Geodynamic processes in Antarctica such as glacial isostatic adjustment (GIA) and post-seismic deformation are measured by geodetic observations such as GNSS and satellite gravimetry. GNSS measurements have been comprising continuous measurements as well as episodic measurements since the mid-1990s. The estimated velocities typically reach an accuracy of 1 mm/a for horizontal and 2 mm/a for vertical velocities. However, the elastic deformation due to present-day ice-load change needs to be considered accordingly. Space gravimetry derives mass changes from small variations in the inter-satellite distance of a pair of satellites, starting with the GRACE satellite mission in 2002 and continuing with the GRACE-FO mission launched in 2018. The spatial resolution of the measurements is low (about 300 km) but the measurement error is homogeneous across Antarctica. The estimated trends contain signals from ice mass change, local and global GIA signal. To combine the strengths of the individual data sets statistical combinations of GNSS, GRACE and satellite altimetry data have been developed. These combinations rely on realistic error estimates and assumptions of snow density. Nevertheless, they capture signal that is missing from geodynamic forward models such as the large uplift in the Amundsen Sea sector due to low-viscous response to century-scale ice-mass changes.
Geological Society, London, Memoirs; https://doi.org/10.1144/m56-2020-19
The Antarctic mantle and lithosphere are known to have large lateral contrasts in seismic velocity and tectonic history. These contrasts suggest differences in the response time scale of mantle flow across the continent, similar to those documented between the northeastern and southwestern upper mantle of North America. Glacial isostatic adjustment and geodynamical modeling rely on independent estimates of lateral variability in effective viscosity. Recent improvements in imaging techniques and the distribution of seismic stations now allow resolution of both lateral and vertical variability of seismic velocity, making detailed inferences about lateral viscosity variations possible. Geodetic and paleo sea-level investigations of Antarctica provide quantitative ways of independently assessing the three-dimensional mantle viscosity structure. While observational and causal connections between inferred lateral viscosity variability and seismic velocity changes are qualitatively reconciled, significant improvements in the quantitative relations between effective viscosity anomalies and those imaged by P- and S-wave tomography have remained elusive. Here we describe several methods for estimating effective viscosity from S-wave velocity. We then present and compare maps of the viscosity variability beneath Antarctica based on the recent S-wave velocity model ANT-20 using three different approaches.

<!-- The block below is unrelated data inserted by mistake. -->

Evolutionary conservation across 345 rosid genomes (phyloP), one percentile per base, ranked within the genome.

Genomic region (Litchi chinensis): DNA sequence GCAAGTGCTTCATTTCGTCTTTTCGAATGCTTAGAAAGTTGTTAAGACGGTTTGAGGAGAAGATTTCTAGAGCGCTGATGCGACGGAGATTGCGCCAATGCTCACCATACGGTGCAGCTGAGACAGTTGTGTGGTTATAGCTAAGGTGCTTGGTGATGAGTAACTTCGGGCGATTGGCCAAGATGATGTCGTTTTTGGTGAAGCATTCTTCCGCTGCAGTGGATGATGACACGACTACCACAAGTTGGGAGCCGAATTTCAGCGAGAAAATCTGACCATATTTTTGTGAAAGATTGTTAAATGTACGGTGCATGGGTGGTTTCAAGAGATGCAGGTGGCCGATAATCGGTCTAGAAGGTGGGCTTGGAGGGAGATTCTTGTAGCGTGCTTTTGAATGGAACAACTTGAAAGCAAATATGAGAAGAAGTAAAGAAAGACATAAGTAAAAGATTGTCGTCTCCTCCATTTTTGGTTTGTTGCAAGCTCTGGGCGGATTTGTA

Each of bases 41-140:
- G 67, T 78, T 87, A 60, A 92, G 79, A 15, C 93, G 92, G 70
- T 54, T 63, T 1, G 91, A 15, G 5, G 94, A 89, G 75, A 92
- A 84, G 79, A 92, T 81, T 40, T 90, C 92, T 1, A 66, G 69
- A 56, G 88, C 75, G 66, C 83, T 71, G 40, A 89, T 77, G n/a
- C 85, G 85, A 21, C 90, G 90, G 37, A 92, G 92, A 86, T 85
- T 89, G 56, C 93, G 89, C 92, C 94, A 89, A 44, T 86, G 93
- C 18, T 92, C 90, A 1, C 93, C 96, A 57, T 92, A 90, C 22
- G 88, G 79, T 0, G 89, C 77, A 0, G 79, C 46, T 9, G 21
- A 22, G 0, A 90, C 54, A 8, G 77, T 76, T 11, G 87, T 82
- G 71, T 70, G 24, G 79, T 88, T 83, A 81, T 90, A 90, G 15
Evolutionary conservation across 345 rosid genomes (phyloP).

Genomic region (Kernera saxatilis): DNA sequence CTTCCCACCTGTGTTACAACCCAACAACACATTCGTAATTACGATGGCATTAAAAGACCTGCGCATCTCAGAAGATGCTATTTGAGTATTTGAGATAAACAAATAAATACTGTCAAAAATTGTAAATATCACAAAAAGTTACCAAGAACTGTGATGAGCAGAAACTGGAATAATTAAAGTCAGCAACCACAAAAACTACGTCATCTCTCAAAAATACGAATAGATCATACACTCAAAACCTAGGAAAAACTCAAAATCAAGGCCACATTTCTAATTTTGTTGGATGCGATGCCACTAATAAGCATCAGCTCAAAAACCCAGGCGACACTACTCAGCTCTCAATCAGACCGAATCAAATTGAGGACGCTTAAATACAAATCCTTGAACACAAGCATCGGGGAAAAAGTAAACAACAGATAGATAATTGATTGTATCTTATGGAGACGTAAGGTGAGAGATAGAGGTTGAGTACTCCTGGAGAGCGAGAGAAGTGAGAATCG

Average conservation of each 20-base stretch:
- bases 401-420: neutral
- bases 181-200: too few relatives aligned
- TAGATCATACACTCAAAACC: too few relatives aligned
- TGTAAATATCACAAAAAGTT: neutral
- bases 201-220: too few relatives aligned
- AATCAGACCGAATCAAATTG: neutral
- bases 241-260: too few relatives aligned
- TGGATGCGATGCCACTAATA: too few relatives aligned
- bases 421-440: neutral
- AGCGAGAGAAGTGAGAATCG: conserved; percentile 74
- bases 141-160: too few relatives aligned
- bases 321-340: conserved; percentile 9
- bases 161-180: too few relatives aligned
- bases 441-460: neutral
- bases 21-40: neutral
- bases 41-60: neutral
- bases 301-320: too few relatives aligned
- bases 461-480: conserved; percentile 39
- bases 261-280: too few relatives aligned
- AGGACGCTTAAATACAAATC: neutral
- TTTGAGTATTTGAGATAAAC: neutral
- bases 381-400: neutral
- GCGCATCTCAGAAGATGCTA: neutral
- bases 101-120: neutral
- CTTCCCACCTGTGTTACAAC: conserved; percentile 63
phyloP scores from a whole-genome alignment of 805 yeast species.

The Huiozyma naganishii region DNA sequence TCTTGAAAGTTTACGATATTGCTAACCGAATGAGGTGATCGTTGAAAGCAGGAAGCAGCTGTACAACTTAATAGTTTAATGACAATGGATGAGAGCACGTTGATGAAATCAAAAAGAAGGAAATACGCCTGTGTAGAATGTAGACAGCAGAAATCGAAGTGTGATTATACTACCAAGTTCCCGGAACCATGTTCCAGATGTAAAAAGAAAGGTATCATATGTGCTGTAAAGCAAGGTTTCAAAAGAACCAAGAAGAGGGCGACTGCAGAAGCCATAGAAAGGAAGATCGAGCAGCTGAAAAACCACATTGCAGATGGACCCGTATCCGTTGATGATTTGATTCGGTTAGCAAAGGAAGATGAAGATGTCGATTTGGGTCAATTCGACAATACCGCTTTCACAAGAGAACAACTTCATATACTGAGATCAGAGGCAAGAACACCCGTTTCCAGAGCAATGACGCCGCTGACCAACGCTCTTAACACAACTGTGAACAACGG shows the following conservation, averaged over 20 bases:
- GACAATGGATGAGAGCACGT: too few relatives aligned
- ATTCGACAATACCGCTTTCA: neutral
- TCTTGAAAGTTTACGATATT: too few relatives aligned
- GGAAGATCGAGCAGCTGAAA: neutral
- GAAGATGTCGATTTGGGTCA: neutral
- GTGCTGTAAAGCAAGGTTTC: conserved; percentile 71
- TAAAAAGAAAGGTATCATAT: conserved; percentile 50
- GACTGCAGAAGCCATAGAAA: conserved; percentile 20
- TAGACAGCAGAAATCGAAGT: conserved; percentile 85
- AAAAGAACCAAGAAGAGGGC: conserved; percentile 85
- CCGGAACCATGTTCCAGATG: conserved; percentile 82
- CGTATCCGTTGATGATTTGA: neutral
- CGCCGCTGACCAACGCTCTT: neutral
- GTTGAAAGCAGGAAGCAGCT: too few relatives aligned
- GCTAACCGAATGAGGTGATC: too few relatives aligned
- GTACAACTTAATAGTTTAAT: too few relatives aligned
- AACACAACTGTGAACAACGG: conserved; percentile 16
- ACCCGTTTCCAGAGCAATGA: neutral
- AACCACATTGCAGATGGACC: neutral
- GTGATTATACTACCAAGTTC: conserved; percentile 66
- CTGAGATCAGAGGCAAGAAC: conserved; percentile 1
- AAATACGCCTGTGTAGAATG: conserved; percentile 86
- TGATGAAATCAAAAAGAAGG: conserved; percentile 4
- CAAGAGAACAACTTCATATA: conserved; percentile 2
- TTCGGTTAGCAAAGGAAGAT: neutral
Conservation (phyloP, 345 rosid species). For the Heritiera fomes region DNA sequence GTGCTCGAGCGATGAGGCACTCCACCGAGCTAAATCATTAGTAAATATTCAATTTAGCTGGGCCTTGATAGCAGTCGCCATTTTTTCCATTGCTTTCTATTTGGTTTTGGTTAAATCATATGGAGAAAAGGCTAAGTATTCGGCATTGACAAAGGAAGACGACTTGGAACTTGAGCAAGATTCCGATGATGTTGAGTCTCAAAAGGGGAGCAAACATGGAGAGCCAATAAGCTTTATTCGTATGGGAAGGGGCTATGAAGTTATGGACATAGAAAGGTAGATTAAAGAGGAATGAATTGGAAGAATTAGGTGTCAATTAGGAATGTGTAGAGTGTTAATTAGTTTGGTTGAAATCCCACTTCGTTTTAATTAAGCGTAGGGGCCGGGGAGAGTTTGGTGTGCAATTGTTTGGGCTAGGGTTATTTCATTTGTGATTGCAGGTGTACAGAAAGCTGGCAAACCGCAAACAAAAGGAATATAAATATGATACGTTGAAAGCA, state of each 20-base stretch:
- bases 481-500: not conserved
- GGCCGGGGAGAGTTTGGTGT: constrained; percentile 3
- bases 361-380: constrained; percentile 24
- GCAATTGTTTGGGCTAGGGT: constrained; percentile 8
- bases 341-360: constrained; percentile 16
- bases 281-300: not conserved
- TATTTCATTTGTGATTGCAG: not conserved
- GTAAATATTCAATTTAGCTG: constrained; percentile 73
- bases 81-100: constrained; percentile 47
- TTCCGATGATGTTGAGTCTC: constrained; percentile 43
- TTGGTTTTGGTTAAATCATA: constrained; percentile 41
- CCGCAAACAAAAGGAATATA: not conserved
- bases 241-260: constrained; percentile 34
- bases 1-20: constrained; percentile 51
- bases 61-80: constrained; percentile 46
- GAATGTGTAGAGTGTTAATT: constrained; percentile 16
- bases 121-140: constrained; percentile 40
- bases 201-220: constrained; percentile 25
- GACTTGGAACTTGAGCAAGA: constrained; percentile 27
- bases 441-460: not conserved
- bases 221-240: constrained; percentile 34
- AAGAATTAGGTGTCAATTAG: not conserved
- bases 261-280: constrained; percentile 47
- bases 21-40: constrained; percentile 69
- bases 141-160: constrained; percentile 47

Geological Society, London, Memoirs; https://doi.org/10.1144/m58-2021-14